The Scandinavian design aesthetic originated in—surprise!—the five Nordic countries: Finland, Denmark, Iceland, Norway, and Sweden. Simplicity, minimalism, and form following function characterize the aesthetic, but that doesn’t mean this “no frills” design aesthetic lacks artistry or creativity. On the contrary, the need to squeeze more utility and value out of less while achieving something physically beautiful is the essence of Scandinavian design.

Scandinavian landscape design
This beautiful Scandinavian landscape designed by Dianisen perfectly captures the flair of nordic design.

When most of us consider Scandinavian design, IKEA and interior design are probably what comes to mind. However, this design aesthetic is just as powerful for graphic design projects, and can allow you to pack a powerful punch with anything from your branded marketing materials to your social media presence. In this post we’ll describe themes that shape Scandinavian design, explain why they are so popular, and provide you with some inspiration on how to apply Scandinavian flair to your graphic design projects.

Inspired by nature

Winter mountain art
Stylized, icy mountain peaks. Illustration or graphics by lynxS.
Modern leaf logo
Simple, modern, colorful logo inspired by a leaf. Logo design by lemoor for Gardenbyte.

People in the Scandinavian countries love being outside. Even in the midst of extremely cold, dark winters, it’s common to see babies bundled up and napping in carriages outside. It should come as no surprise, then, to note that Scandinavian design is inspired by nature, and that the great outdoors and all types of natural beauty are prominent, ongoing themes within the aesthetic.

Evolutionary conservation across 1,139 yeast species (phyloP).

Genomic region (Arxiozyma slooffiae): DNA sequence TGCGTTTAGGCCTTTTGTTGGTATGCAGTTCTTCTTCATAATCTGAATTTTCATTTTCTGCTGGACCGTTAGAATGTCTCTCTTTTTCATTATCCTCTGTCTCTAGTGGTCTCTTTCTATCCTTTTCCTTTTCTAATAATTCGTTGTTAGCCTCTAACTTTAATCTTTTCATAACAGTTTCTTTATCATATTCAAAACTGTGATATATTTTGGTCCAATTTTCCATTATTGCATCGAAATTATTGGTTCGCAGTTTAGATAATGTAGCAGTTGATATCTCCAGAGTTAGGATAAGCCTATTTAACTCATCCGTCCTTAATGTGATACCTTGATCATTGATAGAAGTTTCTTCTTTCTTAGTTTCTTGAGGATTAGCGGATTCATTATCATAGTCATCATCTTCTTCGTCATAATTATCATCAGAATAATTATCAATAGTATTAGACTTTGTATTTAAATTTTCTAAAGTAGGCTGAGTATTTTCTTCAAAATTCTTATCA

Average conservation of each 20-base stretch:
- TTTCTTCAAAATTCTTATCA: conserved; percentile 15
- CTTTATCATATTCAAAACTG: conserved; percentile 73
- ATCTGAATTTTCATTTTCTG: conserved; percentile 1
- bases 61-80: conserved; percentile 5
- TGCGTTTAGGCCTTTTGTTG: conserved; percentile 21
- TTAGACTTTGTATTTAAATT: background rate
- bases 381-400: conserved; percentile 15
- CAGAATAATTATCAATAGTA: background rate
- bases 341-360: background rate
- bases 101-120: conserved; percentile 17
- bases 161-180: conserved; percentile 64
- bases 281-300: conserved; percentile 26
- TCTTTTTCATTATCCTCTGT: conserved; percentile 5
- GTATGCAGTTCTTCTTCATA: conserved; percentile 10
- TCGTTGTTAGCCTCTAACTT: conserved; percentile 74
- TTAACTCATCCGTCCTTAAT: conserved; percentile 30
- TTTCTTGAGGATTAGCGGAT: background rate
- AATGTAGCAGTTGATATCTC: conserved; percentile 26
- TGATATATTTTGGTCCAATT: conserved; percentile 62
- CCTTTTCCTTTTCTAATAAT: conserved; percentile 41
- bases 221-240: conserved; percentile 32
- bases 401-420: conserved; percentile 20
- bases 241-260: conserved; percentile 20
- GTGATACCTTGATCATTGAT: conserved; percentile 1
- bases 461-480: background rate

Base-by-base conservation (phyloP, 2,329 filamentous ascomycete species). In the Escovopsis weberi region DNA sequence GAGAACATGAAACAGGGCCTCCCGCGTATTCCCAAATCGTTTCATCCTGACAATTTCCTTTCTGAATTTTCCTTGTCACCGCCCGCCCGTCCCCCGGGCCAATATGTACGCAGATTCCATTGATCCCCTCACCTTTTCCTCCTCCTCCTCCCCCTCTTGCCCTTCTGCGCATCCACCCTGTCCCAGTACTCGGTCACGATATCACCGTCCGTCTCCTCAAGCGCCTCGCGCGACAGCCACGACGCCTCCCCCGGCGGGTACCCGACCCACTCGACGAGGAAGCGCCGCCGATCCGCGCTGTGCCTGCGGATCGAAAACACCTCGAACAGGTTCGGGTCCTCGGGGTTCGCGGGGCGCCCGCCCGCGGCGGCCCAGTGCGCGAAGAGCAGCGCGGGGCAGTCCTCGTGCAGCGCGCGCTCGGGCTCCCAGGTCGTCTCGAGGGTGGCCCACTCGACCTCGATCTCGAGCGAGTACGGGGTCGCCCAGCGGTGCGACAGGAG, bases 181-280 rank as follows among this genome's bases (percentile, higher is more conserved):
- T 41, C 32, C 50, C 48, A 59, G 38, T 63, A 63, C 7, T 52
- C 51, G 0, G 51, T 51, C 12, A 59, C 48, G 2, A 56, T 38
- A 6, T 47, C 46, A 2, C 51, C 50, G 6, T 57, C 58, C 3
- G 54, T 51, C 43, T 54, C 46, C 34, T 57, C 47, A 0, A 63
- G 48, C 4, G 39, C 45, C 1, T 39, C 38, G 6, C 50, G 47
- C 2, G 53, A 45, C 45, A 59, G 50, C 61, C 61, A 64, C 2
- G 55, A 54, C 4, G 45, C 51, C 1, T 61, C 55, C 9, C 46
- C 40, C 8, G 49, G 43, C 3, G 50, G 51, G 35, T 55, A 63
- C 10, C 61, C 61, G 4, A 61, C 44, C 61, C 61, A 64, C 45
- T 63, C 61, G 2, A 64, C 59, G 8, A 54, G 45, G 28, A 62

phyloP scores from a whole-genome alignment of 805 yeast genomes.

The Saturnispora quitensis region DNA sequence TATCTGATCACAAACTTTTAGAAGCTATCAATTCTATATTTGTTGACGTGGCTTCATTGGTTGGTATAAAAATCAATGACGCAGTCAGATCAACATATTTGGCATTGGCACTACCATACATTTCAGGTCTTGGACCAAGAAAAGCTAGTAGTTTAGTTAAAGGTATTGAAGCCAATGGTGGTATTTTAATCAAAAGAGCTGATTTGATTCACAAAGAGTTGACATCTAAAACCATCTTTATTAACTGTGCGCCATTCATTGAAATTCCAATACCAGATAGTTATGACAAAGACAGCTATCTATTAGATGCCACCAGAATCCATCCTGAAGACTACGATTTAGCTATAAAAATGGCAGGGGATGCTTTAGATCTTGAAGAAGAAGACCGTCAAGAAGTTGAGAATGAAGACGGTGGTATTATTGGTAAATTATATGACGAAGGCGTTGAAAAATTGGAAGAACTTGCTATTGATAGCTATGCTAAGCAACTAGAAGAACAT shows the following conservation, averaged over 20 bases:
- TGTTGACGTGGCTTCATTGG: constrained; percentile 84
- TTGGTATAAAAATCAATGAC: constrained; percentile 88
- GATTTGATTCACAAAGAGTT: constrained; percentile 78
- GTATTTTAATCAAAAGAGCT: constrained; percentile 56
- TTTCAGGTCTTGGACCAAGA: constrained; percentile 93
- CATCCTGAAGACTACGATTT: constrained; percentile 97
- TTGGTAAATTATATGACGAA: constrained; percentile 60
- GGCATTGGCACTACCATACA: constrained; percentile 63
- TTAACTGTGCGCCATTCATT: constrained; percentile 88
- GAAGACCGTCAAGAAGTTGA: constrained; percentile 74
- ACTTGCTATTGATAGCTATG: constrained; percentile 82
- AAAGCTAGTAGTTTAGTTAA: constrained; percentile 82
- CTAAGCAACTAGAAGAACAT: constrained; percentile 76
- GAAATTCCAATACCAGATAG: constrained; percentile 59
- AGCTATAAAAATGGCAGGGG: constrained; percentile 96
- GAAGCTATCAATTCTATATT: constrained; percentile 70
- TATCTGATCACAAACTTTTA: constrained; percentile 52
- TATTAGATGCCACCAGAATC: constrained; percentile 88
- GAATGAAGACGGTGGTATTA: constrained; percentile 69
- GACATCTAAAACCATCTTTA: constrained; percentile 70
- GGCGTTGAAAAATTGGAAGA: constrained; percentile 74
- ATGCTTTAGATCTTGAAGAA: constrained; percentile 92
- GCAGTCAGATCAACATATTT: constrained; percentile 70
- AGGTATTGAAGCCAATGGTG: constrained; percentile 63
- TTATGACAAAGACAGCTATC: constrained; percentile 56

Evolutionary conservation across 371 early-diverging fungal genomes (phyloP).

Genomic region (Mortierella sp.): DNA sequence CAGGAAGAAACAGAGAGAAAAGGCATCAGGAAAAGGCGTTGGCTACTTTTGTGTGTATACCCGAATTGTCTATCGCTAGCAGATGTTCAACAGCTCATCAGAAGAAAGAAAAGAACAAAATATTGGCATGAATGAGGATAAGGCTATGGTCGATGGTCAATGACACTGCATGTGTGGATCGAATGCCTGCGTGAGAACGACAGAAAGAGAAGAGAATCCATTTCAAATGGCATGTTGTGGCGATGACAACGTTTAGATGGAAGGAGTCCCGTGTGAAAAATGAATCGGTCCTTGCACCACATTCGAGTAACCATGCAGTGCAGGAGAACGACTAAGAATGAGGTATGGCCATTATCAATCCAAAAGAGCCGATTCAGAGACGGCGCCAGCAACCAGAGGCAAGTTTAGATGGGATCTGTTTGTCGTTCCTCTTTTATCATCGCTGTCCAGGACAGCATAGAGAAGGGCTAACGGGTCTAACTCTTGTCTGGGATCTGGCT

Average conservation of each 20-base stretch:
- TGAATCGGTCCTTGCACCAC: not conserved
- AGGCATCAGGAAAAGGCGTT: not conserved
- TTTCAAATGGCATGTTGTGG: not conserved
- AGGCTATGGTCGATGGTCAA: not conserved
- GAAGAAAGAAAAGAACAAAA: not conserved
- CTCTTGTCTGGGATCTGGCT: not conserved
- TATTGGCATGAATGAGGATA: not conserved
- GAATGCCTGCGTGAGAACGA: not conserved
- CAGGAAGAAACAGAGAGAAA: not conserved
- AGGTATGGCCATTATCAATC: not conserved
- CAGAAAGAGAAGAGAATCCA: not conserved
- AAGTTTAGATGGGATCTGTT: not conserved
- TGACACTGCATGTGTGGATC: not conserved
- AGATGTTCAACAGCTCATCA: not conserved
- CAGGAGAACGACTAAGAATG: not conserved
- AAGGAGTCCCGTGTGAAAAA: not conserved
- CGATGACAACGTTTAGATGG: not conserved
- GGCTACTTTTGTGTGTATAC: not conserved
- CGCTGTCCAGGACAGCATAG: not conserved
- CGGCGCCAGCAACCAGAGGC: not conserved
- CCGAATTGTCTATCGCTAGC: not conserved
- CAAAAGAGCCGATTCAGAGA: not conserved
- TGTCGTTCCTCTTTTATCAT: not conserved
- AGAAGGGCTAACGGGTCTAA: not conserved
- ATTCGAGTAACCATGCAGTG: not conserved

Tip: Use leaves, trees, wood, bark, or even patterns based on the textures or silhouettes of these elements in your design to achieve the Scandinavian look.

Uniquely Scandinavian patterns

A Scandinavian sweater pattern
Ho ho ho! This would make a great holiday sweater. Via Bricknell School.
Scandinavian patterns
Three vibrant examples of Scandinavian patterns. Via A Beautiful Mess.

Traditional Scandinavian designs often contain patterns based on simple, flat botanical and animal illustrations that are usually arranged symmetrically. For example, you might see colorful evergreen tree silhouettes, stylized geometric snowflakes or flowers, vivid dala horses, or bright, cheery folk art birds. Hint: if a pattern has graced a traditional looking “Christmas sweater,” there’s an excellent chance it’s a traditional Scandinavian pattern.

Tip: Choose a geometric shape or expression of a botanical or animal, and repeat it symmetrically to create an appealing pattern.

Sweet modernity

Modern tent logo
Stylized, simple tent logo works wherever it gets placed. Logo and social media pack by enfantterrible.
Modern, simple logo
This logo features a tree yet looks sharp and modern thanks to negative space and sans serif font. Logo design by Yokaona for Shakerkök.

Scandinavian design is simply modern. A final result in this style distills the essential attributes of even an old-school product into a simpler, more striking and modern message, not by adding attributes, but by reducing its overall complexity. Simplicity unites the color palette, typeface, layout, and other elements into a modern looking and feeling final product.

Tip: Include plenty of negative space; solid, uninterrupted colors; clean lines; and sans serif fonts. Aim to unite these elements so they produce a single, simple, modern effect without distractions.

Scandinavian minimalism

Simple logo
This eco-friendly logo includes only essential details. Logo design by simo. for Revive.
Minimalist logo
Ultra-minimal, yet striking thanks to color, font, and style. Logo by vfamoso for Ava Costa.

Although the two are often conflated, simplicity and modernism are not the same thing, and Scandinavian design features both. In Scandinavian design the core elements of each design are forcefully rendered, and every extraneous detail is omitted. The end product is an abstraction of the actual product, a stronger, representative version. This minimalism is another expression of form following function, a hallmark of Scandinavian design.